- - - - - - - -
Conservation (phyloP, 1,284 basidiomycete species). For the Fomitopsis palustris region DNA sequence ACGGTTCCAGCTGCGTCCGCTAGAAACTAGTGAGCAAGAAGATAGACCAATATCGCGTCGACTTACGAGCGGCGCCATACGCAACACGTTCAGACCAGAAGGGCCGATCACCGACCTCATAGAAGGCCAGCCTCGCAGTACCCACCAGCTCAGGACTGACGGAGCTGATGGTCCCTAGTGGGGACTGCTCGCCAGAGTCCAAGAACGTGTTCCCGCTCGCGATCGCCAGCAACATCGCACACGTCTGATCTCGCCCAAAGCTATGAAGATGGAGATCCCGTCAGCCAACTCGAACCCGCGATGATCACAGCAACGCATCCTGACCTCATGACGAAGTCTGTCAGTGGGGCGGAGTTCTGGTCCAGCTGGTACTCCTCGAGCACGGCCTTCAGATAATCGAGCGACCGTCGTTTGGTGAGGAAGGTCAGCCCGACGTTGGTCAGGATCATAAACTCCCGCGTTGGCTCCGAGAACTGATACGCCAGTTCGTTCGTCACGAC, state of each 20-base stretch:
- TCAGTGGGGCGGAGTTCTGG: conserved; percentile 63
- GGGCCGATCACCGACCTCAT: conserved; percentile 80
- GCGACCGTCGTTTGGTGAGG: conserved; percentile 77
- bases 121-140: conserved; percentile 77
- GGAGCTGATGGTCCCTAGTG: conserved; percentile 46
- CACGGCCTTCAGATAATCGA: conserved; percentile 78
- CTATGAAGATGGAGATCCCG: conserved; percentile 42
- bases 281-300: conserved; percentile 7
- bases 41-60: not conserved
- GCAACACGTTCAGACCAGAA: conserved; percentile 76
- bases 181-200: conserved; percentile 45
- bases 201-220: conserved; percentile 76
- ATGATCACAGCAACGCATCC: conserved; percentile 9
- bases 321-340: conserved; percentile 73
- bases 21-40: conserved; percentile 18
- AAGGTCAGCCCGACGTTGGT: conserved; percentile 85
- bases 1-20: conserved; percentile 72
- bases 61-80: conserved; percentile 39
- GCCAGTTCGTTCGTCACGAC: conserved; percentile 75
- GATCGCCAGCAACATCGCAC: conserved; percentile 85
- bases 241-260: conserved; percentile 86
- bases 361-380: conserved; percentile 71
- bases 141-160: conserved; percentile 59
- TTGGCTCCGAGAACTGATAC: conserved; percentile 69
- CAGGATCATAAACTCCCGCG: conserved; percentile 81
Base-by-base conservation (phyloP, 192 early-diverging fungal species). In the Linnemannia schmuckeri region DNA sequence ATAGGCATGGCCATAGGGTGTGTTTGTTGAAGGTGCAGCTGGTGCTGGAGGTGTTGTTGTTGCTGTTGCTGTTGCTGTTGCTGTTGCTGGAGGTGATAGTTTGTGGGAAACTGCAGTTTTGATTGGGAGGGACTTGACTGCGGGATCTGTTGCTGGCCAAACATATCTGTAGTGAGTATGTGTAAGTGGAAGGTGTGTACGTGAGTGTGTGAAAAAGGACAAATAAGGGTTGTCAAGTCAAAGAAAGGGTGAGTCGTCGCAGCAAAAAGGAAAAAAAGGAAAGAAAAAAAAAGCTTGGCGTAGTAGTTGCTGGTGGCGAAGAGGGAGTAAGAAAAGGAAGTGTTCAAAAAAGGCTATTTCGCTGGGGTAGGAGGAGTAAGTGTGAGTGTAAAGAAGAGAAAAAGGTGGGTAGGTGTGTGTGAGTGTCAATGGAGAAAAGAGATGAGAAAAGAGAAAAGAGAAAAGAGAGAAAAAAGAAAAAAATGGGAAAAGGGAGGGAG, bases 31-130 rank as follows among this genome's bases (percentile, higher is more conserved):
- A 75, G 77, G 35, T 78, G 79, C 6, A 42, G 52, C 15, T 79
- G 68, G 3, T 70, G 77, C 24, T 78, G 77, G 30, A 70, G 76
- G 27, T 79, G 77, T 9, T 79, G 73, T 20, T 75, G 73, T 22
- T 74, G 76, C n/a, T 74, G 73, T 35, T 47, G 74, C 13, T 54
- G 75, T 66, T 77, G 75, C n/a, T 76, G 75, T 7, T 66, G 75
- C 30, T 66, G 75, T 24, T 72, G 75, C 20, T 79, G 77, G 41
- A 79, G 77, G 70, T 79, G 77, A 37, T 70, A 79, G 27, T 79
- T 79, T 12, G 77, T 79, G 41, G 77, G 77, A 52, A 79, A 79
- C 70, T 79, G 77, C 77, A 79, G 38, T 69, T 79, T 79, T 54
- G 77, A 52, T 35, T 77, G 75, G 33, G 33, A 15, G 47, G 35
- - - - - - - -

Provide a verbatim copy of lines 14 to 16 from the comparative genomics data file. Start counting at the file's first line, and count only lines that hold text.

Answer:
- ATGATCACAGCAACGCATCC: conserved; percentile 9
- bases 321-340: conserved; percentile 73
- bases 21-40: conserved; percentile 18